might. Put on the full armor of God, so that you will be able
to stand firm against the schemes of the devil. For our
struggle is not against flesh and blood, but
against the rulers, against the powers, against the world
forces of this darkness, against the spiritual forces of
wickedness in the heavenly places. Therefore, take up
the full armor of God, so that you will be able to
resist in the evil day, and having done everything,
to stand firm.
I began by focusing upon an Old Testament account regarding battles that were fought. However, you and I still fight battles today. Ephesians 6 is a good place for us to go for help regarding our battlefields. Our strength comes from the Lord and does not lie within us. Paul describes the armor of God and we need to put on these powerful pieces. Ephesians 6:14-17 describes the specific pieces of armor available to us. “Stand firm then, with the belt of truth buckled around your waist, with the breastplate of righteousness in place and with your feet fitted with the readiness that comes from the gospel of peace. In addition to all of this, take up the shield of faith, with which you can extinguish all the arrows of the evil one. Take the helmet of salvation and the sword of the Spirit, which is the word of God.” The sword of the Spirit, or God’s written Word, is our only offensive weapon. I see a similarity between the sword of the Spirit we can hold in our hands and the staff Moses held in his hand – both entail the power of God. We may think we are only fighting a physical battle, but we need to see that we are warriors in a much bigger battle. This is something I need to remember when praying.
And pray in the Spirit on all occasions with all kinds of
prayers and requests. With this in mind, be alert and
always keep on praying for all the Lord’s people.
In this verse, Paul not only gives us a mandate to pray but he also gives us directions as to how we are to pray when battles are being fought in both the natural and supernatural realms. I feel that the spiritual warfare done by Moses, Aaron and Hur is an example of what Paul is encouraging us to do. In Ezekiel 22:30, the Lord says, “I looked for someone among them who would build up the wall and stand before me in the gap on behalf of the land so I would not have to destroy it, but I found no one.” This verse refers to the Lord’s need of intercessors to stand in the gap. Intercessors pray presenting the needs of people to the Lord while also presenting the Lord to the people. We are part of God’s army and He needs prayer warriors to fight for Him and with Him. However, we do not need to pray alone. Moses became tired and needed the support of Aaron and Hur. If we are to stay alert, it is wise for us to become a part of a body of intercessors, a part of God’s army. Jesus promises us in Matthew 18:20, “For where two or three gather in my name, there am I with them.”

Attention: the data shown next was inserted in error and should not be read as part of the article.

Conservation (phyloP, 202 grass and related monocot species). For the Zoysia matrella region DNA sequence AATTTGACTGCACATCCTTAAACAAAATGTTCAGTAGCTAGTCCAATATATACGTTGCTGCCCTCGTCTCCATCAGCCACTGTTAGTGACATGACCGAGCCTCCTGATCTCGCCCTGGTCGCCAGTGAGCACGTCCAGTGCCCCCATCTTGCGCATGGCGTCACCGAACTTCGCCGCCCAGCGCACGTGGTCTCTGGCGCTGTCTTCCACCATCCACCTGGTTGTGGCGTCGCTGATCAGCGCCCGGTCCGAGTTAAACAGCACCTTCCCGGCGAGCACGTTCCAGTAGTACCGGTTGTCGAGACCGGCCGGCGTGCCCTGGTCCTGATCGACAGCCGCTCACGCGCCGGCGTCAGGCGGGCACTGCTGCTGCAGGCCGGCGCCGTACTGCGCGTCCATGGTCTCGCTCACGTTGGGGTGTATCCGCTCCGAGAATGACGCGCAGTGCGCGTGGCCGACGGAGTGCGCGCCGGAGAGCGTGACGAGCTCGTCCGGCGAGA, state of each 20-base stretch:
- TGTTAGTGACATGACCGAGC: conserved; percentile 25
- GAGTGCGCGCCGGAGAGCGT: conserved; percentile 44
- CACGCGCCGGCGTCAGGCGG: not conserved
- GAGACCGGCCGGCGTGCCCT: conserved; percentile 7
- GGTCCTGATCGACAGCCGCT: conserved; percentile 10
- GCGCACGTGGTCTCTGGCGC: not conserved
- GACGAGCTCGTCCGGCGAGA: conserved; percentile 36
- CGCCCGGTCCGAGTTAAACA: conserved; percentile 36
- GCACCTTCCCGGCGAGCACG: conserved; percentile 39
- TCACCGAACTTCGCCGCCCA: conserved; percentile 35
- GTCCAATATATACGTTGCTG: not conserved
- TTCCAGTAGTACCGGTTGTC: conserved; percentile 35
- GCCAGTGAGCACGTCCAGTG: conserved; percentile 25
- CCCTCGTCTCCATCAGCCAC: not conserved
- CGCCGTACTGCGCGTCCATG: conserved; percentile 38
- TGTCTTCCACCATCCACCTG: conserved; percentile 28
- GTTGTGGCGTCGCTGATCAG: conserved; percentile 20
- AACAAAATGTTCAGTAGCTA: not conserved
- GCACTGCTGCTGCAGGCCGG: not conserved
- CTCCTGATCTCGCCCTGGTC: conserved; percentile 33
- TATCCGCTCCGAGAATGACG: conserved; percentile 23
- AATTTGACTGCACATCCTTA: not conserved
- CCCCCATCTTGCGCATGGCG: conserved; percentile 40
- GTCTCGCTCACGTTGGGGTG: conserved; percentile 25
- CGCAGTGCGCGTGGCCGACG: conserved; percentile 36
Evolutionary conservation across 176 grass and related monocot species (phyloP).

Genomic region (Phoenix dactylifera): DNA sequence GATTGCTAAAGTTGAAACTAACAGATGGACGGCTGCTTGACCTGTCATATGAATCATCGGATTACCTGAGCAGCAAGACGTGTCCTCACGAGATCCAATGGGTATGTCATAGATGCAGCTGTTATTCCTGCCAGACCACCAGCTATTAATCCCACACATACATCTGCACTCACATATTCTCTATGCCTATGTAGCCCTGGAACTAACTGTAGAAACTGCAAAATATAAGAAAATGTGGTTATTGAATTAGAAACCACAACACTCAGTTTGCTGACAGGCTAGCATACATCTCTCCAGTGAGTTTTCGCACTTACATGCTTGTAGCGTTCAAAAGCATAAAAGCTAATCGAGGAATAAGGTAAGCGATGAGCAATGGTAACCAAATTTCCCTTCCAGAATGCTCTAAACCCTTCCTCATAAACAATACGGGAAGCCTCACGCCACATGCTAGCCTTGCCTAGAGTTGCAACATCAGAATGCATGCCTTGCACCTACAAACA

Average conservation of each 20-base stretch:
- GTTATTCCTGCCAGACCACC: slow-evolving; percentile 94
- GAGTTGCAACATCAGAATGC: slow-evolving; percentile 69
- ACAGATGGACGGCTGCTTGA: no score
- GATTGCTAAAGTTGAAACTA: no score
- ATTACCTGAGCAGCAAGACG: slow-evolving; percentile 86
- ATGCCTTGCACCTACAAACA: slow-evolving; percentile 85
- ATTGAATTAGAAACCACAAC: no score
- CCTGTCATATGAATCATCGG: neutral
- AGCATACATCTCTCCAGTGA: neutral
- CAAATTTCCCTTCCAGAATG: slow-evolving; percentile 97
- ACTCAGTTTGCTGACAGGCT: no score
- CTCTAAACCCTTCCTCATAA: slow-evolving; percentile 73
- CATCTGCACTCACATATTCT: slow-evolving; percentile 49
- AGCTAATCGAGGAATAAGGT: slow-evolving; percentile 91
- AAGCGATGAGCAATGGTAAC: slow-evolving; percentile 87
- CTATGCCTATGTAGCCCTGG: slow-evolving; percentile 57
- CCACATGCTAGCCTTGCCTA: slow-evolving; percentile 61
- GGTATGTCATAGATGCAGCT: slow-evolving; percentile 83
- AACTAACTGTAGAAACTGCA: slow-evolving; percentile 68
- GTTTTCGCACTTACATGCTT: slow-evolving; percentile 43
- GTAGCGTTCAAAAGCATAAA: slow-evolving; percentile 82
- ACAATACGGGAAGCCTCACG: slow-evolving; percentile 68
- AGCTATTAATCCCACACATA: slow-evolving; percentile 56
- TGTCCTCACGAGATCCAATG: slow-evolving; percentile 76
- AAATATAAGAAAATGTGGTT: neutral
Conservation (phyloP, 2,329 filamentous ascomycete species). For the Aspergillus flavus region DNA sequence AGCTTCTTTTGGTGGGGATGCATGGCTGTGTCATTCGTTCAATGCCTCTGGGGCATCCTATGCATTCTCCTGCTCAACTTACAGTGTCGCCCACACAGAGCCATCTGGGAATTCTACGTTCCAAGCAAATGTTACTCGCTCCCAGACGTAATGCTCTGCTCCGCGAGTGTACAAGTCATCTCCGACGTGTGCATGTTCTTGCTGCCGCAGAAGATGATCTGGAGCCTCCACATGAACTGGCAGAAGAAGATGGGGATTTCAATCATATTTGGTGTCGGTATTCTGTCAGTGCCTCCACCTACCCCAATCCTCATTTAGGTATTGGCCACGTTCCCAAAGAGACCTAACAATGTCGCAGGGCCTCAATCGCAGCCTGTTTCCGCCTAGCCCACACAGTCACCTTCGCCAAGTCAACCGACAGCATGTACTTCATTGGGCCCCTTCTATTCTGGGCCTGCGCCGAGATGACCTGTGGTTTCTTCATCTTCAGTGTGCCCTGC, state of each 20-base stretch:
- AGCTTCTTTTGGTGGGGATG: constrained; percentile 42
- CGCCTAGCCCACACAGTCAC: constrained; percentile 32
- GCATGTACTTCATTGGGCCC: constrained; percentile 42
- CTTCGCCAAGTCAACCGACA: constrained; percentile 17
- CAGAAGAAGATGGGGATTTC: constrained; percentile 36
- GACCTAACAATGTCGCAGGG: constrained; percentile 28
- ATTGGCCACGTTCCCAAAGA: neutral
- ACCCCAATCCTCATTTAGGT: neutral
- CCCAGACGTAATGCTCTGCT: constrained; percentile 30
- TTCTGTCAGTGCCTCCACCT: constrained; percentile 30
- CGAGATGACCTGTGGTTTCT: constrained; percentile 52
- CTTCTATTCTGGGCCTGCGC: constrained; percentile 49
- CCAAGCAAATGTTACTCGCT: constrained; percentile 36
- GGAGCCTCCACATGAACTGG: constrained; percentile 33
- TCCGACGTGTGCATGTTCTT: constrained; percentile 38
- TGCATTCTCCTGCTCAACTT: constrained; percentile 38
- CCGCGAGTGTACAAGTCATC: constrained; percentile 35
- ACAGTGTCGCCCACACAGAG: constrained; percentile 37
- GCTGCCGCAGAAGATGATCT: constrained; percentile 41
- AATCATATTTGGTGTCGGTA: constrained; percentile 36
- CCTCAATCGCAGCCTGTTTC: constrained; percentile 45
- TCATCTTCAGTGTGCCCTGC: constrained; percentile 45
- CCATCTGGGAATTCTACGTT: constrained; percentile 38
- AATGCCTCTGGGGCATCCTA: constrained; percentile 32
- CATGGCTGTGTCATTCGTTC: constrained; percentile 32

We are all aware of the tragedy caused by terrorist attacks upon Paris this past week. This is a current example of a physical battle that is taking place within our world. However, I believe that every physical battle is ultimately a spiritual battle as well. Let us support France with our spiritual warfare just as Moses, Aaron and Hur supported the Israelites. My Reader, will you enlist in God’s army to be a prayer warrior with me? I encourage you to be like the Old Testament characters we have focused upon today. Remember to incorporate petitions, thanksgiving and praise within your prayers. The Lord is the commander-in-chief of all battles but He needs you!